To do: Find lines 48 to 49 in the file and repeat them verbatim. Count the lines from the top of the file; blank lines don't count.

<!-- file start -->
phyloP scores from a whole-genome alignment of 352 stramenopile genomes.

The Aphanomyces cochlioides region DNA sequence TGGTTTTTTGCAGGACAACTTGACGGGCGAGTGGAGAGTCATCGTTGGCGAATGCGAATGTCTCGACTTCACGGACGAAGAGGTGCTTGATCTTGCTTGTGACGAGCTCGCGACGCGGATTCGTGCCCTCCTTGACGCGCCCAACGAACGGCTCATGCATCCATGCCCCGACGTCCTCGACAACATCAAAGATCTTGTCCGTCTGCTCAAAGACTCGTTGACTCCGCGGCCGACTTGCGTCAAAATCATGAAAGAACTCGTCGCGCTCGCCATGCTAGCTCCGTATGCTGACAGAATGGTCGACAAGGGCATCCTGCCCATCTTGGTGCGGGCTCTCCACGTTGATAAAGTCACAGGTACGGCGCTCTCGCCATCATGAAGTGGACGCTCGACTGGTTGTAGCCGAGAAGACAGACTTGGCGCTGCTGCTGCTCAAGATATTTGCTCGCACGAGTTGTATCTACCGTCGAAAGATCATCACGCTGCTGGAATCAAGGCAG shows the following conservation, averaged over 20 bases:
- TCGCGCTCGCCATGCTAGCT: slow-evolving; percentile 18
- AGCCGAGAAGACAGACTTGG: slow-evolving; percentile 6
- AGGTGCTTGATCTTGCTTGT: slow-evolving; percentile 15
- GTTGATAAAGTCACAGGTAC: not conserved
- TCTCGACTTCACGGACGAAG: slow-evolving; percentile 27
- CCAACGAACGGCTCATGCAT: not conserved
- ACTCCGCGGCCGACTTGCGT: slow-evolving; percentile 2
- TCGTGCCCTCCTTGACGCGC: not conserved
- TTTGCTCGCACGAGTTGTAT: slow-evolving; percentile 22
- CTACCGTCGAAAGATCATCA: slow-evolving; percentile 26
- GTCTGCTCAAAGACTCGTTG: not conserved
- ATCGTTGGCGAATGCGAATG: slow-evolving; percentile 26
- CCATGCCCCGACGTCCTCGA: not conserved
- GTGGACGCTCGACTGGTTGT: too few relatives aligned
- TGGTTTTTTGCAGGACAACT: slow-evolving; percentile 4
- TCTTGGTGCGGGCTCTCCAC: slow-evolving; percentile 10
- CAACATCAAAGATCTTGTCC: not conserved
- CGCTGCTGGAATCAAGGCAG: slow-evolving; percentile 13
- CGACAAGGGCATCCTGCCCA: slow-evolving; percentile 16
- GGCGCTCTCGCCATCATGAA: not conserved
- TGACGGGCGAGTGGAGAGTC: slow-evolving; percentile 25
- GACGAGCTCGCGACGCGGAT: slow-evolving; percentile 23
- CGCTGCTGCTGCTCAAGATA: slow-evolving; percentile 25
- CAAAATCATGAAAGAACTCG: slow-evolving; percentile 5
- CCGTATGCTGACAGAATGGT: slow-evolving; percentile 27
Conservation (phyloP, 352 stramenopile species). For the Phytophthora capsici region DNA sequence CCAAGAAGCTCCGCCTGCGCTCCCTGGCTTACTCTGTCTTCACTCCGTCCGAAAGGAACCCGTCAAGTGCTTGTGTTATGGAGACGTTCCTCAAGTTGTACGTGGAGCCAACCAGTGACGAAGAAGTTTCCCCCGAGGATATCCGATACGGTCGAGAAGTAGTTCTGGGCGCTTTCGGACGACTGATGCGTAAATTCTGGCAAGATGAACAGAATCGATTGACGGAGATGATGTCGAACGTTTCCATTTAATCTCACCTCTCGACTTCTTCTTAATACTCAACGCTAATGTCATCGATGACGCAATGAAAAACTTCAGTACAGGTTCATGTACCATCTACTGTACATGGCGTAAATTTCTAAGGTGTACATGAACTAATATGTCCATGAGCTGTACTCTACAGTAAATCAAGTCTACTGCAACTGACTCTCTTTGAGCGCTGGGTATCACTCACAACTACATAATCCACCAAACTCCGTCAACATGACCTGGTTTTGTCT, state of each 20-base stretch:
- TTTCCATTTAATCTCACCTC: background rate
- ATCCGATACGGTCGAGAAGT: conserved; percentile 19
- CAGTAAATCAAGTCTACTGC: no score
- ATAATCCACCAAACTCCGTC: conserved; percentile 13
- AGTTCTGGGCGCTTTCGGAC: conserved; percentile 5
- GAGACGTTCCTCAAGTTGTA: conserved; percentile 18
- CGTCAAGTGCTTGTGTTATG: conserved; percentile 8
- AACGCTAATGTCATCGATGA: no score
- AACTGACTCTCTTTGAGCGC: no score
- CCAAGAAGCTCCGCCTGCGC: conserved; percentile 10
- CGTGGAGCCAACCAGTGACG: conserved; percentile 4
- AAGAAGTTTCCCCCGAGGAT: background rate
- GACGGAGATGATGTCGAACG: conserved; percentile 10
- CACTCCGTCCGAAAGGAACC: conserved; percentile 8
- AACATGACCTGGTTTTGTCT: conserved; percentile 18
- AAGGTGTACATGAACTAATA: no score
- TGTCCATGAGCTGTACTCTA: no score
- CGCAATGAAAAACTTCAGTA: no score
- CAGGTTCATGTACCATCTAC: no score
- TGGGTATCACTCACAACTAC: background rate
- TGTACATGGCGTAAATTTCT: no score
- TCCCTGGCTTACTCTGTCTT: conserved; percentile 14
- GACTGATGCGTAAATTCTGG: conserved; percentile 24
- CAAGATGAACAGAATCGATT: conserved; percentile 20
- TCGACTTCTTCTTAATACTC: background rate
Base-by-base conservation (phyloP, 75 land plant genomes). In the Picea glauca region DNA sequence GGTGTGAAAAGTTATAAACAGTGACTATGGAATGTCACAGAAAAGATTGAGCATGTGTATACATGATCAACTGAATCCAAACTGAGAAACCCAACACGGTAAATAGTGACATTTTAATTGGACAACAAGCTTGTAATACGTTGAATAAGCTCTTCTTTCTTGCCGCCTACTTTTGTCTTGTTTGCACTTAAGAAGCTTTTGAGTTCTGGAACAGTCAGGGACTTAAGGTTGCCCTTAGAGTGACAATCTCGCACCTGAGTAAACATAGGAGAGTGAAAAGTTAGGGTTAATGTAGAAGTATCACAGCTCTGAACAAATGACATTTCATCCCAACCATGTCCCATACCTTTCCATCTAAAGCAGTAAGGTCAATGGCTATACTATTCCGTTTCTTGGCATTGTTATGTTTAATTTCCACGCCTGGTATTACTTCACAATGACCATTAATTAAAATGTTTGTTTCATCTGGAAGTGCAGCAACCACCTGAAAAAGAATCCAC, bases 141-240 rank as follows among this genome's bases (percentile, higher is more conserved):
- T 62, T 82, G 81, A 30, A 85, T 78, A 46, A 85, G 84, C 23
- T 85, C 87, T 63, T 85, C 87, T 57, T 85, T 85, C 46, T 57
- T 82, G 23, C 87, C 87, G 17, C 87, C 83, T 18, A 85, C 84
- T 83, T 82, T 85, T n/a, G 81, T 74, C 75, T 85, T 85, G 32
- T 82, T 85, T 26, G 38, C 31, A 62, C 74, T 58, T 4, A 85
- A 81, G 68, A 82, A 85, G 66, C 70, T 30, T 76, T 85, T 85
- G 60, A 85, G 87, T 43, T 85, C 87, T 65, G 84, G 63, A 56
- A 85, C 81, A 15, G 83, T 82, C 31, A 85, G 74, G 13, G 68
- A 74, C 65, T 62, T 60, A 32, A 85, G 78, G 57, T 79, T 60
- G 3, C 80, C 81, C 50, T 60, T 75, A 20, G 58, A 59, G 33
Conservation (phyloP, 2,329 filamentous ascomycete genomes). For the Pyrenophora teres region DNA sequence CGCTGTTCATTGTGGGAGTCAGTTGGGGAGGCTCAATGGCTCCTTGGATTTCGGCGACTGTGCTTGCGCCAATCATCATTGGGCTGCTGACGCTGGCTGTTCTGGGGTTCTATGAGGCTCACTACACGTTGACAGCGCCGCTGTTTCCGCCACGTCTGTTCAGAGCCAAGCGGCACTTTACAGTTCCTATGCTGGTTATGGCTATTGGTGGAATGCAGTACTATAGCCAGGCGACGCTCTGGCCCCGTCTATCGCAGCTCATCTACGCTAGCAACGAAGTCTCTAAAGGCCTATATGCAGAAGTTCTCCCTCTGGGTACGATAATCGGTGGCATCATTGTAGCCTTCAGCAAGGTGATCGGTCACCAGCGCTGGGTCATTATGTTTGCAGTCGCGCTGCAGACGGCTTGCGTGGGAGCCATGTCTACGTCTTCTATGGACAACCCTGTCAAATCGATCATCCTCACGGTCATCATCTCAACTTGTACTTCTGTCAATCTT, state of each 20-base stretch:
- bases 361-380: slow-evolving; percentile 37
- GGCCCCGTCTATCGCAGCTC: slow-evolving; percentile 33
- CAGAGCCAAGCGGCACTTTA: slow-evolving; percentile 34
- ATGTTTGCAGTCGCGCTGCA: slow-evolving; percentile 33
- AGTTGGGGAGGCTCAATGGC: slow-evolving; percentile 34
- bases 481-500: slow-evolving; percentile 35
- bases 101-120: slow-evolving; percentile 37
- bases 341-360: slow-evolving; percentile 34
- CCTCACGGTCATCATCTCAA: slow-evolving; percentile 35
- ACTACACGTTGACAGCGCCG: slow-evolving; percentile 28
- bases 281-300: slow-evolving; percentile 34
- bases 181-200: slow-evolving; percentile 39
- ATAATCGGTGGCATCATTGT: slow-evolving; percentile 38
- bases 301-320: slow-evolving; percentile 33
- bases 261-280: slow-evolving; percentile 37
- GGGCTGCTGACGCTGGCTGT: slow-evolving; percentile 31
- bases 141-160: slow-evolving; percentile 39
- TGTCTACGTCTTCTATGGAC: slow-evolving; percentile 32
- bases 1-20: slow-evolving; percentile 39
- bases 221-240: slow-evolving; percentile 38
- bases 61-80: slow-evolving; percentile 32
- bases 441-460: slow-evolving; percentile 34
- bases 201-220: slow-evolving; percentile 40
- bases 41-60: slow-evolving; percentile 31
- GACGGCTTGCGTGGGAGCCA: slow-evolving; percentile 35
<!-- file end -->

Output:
- TGGGTATCACTCACAACTAC: background rate
- TGTACATGGCGTAAATTTCT: no score